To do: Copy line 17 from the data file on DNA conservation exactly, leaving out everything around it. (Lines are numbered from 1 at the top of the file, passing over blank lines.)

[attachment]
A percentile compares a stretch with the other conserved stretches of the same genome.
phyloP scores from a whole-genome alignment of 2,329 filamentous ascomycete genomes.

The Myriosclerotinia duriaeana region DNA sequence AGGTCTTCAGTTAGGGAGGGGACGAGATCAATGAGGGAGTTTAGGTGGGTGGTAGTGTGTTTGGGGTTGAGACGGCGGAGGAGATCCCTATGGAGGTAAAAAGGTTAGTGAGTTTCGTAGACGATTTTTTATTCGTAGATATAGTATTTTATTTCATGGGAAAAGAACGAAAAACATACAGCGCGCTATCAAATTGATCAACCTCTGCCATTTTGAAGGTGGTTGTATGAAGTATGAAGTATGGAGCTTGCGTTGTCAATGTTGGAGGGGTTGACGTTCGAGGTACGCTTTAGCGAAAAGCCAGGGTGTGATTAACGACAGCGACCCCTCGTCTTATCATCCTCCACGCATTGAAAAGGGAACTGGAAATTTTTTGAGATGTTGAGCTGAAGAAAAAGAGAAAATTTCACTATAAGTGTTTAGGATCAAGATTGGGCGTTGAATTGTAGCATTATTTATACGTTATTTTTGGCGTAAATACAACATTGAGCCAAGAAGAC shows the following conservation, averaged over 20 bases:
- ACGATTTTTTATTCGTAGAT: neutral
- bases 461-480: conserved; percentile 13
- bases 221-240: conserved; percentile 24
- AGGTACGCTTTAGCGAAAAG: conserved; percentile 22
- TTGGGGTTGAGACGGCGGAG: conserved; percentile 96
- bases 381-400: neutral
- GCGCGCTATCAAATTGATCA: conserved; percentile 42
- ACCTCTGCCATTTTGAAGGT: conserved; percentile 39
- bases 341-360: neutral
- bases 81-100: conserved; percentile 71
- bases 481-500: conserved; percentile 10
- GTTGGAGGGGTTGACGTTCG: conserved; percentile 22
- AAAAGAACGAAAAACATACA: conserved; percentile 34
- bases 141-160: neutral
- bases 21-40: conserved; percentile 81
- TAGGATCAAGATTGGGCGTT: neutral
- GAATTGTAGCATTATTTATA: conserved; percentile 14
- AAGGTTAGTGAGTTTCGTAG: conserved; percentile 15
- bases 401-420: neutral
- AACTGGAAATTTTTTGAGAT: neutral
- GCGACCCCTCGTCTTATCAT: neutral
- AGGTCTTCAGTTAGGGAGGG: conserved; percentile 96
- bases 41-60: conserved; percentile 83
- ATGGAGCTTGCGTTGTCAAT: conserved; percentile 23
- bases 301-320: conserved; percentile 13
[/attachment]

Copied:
- bases 141-160: neutral